As the day approached, I was nervous about how we would all take it. Most everyone coming to the class had seen CPR being done on Nash. We all went through that together, and I know none of us will ever forget it. What we saw cannot be unseen. I cannot describe the picture it leaves in all of our minds when we close our eyes at night. The thought of reliving that experience in some small way was almost paralyzing. Todd told me that he couldn’t do it again. I completely understood. Why put him through something that was hard on him and that he had just done? As everyone showed up to the class, I think I was most surprised to see my brother-in-law Jeremy. I had no idea when I scheduled the class three weeks earlier that it would fall during a Michigan state basketball game. A game that if they won would put them into the Final Four. I don’t know a bigger college basketball fan than Jeremy. To see him show up and miss a game that State ended up winning in double overtime touched my heart. He could have made an excuse or said he would do it another day, but he didn’t. I knew he would much rather be at home watching the game, but there was no way he was going to be able to tell us no. He wanted to be there and show his support.
I was surprised at how well we all did. Even my two teenage nieces attended the class. Everyone asked questions and was very focused on learning and knowing what to do. I was in the back of the room. As I sat there watching Kory do such an amazing and compassionate job teaching us, and also watching our family be so attentive to learning it, was the only time I felt emotional. Not many people have this kind of support. With them it’s not even a question. I pray we will never have to use what we learned that day, but if we do, we will be prepared. I can’t put Into words how much it meant to me to look around the room and see everyone coming together to put Todd and I at ease. To check one more thing off this list to not only keep this baby boy safe but to give us some peace of mind. Not everyone is blessed with the amazing families we are blessed with. Going through such a traumatic event alone would be horrible all on it’s own, let alone without their support. Fortunately we are not alone. We are going through this with all of them.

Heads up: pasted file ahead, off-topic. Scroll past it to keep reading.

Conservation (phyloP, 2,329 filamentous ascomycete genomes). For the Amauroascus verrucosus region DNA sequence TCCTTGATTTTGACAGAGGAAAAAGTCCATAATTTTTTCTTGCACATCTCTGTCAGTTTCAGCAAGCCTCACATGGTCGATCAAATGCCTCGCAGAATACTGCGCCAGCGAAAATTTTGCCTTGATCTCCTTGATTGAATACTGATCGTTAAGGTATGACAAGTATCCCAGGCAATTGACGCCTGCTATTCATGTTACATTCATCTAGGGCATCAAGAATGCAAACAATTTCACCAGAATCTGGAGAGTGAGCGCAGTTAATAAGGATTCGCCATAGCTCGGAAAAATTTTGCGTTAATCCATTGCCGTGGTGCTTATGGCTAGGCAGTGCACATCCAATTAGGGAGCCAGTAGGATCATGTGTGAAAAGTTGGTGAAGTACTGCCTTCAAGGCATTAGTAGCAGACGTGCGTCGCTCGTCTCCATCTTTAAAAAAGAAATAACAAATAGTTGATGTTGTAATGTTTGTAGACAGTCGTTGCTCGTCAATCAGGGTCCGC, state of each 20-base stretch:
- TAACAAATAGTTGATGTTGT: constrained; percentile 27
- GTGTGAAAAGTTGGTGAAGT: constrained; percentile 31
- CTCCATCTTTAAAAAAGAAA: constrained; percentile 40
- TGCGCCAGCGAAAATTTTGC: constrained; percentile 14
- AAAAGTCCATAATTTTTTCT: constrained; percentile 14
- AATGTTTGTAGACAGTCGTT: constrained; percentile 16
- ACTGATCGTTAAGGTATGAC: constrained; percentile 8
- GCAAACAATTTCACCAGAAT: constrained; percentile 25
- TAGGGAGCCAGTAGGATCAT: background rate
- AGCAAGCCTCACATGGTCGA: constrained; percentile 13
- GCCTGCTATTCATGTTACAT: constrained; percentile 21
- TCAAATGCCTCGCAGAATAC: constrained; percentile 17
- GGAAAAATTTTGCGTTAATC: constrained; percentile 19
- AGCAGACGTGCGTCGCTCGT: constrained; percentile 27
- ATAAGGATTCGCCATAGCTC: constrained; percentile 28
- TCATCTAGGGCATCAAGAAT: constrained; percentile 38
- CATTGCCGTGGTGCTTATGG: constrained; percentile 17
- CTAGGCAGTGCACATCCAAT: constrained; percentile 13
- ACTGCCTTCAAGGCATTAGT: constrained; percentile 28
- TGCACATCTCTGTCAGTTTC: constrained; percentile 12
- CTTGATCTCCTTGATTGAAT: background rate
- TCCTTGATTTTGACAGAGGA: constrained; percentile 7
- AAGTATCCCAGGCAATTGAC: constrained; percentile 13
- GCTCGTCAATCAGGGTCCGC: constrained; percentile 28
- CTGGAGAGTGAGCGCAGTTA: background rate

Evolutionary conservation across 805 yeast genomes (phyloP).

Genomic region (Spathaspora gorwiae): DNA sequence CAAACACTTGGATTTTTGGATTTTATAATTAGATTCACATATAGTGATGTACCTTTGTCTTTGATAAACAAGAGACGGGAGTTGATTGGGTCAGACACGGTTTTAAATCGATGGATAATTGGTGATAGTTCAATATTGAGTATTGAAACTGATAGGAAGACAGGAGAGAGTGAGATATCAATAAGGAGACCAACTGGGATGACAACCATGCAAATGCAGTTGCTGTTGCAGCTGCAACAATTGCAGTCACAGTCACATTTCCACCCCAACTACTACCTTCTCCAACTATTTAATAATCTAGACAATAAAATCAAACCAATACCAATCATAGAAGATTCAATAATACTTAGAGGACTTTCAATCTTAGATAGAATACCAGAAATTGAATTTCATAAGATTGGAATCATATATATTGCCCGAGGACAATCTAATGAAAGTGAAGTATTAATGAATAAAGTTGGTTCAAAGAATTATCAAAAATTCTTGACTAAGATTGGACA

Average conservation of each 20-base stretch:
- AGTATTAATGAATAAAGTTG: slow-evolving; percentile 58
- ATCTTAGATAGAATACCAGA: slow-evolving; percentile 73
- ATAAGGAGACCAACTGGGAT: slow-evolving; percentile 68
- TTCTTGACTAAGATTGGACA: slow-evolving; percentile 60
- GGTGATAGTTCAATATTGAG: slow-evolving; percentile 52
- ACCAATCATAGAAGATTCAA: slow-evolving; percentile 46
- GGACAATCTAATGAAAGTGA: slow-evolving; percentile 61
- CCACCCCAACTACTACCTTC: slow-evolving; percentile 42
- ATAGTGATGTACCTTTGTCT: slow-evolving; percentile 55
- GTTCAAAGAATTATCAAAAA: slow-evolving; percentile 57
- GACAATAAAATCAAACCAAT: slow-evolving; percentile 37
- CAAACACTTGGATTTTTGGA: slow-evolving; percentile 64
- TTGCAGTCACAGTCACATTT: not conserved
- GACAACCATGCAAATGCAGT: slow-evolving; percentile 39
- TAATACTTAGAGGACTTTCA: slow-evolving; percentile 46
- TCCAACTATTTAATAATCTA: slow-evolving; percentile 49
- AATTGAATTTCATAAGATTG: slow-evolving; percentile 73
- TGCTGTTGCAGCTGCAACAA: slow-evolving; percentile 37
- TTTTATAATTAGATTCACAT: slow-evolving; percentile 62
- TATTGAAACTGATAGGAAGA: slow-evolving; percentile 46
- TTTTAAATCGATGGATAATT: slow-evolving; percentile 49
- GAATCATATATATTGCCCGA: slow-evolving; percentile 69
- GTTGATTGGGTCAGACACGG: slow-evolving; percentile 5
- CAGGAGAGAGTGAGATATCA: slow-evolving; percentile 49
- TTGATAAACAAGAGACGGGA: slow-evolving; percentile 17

I take great comfort in knowing I will never say what so many grieving mothers have said to me, which is, “The worst is when your family tells you it’s time to move on.” I know I will never utter those words because like me, they will never move on. We will always remember and talk about Nash. He will always be included. We will always grieve and miss him. Todd and I are beyond lucky to have that kind of support. To know that no matter how bad or dark our world gets, we have our amazing families there beside us. To help us get through, to bring us to the light once again no matter how brief our stay. To know how much we are loved, that Nash is loved and of course our new baby on the way, fills my heart with so many emotions. I know if they could take away our pain, if they could bring Nash back to us, they would. Instead, they do what they can no matter how big or small to make sure we never have to feel alone in our heartache, even if that means spending three hours on a Sunday in a CPR class. They will do it, no questions asked. When I think of our families, my heart fills with so much pride. Nash was loved so strongly by so many. He would have had a great life with a great family. I can’t tell you what it means to me to know this lil guy will have that too. When I count my blessings, our family tops the list!